Welfare support is vital for many people with MS. It helps us manage the extra costs of the condition, stay in work for longer and participate fully in society.
Yet our welfare system too often ignores invisible symptoms like pain and fatigue and fails to recognise how MS symptoms fluctuate.
The assessment criteria for PIP fail to capture the true extent of the difficulties people face. And benefits assessors don't always take evidence provided by professionals into account. Too often people with MS are under pressure to repeatedly prove they need support.
Campaign to make welfare make sense
We're calling on the UK Government to make welfare make sense for people with MS. That means:
- changes to assessment criteria, like the 20 metre rule, so they accurately reflect the barriers faced by people with MS
- disability benefits assessments that accurately take into account the fluctuating and hidden symptoms of MS and their impact.
- a disability benefits system that takes adequate account of evidence from experienced professionals who understand each person’s condition.
- people with MS are able to rely on support when they need it, without unnecessary burden, or constant fear of having it taken away.
Does Emma need benefits?
For some people, living with MS involves daily challenges.
But benefits assessments don't always capture these challenges. So some people are left without the support they need.
Watch our video to find out more. There's an audio described version of this video.
September 2015: We launched the campaign with a petition, asking 'Does Emma need benefits?'
November 2015: We met with the then Undersecretary of State for Disabled People, Justin Tomlinson MP, to talk about why MS is enough. We shared your experiences of the benefits system, including concerns about moving from Disability Living Allowance (DLA) to PIP.
March 2016: On 11 March the Government announced changes to PIP assessment scoring that would leave some people with MS £150 worse off each week.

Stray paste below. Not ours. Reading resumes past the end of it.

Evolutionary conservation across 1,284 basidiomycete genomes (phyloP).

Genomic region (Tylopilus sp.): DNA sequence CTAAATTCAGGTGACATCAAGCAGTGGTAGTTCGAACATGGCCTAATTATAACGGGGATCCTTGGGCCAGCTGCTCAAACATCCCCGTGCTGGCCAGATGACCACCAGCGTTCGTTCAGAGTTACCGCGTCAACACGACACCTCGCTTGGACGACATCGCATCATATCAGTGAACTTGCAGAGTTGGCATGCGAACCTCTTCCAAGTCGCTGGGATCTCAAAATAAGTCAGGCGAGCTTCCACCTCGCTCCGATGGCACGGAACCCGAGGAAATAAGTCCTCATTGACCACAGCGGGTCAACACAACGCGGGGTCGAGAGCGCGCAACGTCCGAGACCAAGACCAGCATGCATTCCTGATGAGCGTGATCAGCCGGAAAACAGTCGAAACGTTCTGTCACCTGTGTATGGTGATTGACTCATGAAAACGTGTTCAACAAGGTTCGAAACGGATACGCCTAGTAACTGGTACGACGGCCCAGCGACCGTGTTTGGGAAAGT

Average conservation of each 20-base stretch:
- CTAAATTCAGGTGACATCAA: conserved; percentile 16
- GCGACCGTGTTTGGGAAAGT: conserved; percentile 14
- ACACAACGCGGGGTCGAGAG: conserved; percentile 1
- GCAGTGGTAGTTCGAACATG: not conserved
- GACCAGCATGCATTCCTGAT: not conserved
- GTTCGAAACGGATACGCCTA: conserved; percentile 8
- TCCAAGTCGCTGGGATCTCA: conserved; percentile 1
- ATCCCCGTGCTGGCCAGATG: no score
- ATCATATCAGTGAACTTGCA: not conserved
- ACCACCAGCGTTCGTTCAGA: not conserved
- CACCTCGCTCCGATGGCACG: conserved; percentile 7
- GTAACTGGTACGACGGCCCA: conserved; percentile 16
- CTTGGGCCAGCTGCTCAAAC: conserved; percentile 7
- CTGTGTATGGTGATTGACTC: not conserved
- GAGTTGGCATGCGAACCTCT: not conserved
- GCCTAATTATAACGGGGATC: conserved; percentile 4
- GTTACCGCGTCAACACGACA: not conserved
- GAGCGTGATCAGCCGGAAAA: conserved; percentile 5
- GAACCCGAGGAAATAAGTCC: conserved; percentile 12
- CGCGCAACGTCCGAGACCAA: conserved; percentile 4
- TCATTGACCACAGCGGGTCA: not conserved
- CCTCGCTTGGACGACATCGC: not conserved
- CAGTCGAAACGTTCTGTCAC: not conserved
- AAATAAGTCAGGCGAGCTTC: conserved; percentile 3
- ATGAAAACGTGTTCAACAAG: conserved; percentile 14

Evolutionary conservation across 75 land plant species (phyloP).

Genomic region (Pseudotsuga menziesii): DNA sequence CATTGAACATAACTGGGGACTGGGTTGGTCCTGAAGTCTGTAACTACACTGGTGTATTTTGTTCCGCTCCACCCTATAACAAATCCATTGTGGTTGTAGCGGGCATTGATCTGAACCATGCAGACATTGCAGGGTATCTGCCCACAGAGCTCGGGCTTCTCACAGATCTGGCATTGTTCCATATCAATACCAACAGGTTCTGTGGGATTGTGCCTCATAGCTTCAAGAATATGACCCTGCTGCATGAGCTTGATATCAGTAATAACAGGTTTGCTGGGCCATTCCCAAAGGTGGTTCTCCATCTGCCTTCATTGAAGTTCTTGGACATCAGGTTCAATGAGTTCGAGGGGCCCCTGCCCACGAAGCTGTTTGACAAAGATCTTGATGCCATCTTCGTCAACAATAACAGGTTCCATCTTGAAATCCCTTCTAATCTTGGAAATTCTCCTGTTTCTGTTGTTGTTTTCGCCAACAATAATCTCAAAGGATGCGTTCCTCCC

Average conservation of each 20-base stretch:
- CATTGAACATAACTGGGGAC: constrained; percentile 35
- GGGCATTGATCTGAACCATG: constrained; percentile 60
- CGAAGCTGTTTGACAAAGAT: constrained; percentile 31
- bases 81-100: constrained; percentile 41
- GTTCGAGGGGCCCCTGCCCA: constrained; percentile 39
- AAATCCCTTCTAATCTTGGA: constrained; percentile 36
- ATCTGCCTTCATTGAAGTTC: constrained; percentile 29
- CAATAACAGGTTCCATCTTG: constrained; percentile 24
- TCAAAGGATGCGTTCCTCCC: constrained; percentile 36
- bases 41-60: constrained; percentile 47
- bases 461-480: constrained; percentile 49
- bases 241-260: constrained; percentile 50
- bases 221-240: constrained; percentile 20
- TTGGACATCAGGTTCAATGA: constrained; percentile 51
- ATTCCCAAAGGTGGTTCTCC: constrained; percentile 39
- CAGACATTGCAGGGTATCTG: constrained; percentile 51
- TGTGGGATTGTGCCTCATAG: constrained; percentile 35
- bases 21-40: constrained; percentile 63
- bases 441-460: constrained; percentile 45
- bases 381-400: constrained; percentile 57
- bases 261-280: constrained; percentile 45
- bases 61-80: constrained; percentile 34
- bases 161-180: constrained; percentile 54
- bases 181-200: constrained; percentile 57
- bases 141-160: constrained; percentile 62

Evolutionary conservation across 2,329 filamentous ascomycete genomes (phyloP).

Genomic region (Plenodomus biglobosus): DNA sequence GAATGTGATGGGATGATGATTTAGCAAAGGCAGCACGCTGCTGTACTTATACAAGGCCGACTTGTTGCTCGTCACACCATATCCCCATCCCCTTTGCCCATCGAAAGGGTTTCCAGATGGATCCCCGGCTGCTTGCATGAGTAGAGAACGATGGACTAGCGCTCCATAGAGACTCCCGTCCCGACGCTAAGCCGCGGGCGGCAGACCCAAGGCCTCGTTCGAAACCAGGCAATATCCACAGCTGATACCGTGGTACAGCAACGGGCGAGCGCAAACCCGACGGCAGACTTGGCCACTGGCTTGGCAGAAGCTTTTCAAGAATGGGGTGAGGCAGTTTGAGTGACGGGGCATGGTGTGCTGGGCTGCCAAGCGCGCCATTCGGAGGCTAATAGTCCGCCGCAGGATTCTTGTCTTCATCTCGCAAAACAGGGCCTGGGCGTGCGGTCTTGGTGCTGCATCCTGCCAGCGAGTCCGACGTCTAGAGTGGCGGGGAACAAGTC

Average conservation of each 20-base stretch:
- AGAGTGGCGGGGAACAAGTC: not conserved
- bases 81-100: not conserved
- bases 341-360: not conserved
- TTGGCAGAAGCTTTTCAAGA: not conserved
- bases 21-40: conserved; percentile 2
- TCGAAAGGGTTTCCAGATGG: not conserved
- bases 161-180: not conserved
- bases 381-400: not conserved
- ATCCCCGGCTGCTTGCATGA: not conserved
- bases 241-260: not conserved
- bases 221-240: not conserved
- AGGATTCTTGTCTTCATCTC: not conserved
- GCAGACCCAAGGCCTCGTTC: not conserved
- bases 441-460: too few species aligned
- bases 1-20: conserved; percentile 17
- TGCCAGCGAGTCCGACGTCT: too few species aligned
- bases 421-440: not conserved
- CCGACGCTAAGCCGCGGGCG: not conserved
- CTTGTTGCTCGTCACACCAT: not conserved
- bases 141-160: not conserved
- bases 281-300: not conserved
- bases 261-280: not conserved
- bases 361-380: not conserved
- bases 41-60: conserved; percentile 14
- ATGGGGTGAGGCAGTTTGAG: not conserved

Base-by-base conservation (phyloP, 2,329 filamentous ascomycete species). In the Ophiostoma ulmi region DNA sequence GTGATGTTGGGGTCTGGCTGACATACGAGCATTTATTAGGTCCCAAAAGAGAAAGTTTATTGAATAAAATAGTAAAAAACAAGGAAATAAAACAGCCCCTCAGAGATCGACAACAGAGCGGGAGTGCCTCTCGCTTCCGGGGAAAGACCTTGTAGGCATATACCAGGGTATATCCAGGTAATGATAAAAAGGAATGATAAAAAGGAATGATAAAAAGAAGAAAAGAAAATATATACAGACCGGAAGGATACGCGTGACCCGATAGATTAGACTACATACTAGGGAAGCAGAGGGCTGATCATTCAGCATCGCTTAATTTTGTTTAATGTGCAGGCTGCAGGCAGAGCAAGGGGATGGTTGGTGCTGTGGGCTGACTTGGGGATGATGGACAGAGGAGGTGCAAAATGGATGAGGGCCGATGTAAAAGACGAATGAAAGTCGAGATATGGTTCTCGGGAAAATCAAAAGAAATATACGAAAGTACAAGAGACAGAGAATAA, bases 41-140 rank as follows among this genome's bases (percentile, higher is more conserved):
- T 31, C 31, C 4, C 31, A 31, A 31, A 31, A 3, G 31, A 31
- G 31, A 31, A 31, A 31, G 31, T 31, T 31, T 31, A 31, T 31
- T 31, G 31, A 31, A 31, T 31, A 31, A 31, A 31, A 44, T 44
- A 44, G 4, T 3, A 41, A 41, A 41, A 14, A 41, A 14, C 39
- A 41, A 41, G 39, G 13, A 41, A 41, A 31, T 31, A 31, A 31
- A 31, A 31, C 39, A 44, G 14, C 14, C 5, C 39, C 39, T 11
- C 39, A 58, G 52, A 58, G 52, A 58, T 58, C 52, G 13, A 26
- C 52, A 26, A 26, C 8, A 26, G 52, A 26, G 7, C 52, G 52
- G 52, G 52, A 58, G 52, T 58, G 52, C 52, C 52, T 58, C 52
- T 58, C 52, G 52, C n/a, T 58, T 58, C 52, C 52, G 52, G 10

We successfully campaigned with other charities to stop those changes. Our campaigners Jayne, Jackie, John, Rajvir and Shana delivered the MS: Enough petition to the Minister, signed by more than 22,000 of you. Then over one weekend 3,000 of you emailed your MPs, calling for an emergency debate on this issue. And together we secured a full Government u-turn with assurances there were "no further plans" for spending cuts on welfare in the 2016 Parliament.
October 2016: The Government announced that some people with conditions like progressive MS who can't work will no longer face benefit reassessments. New criteria are being developed for Employment Support Allowance (ESA) and some people will have their reassessments stopped. This means they won't be asked again to prove they are too unwell to work.
In November 2016 we focussed on helping people with MS get the support they need to stay in work. More than 90 MPs signed the pledge.
What's the evidence?
We commissioned a new report into PIP in 2018 that shows it's failing people with MS.
We surveyed 1,780 people with MS about the role of disability benefits in lives and their experience of the system.
For more information about our findings and recommendations for the nations: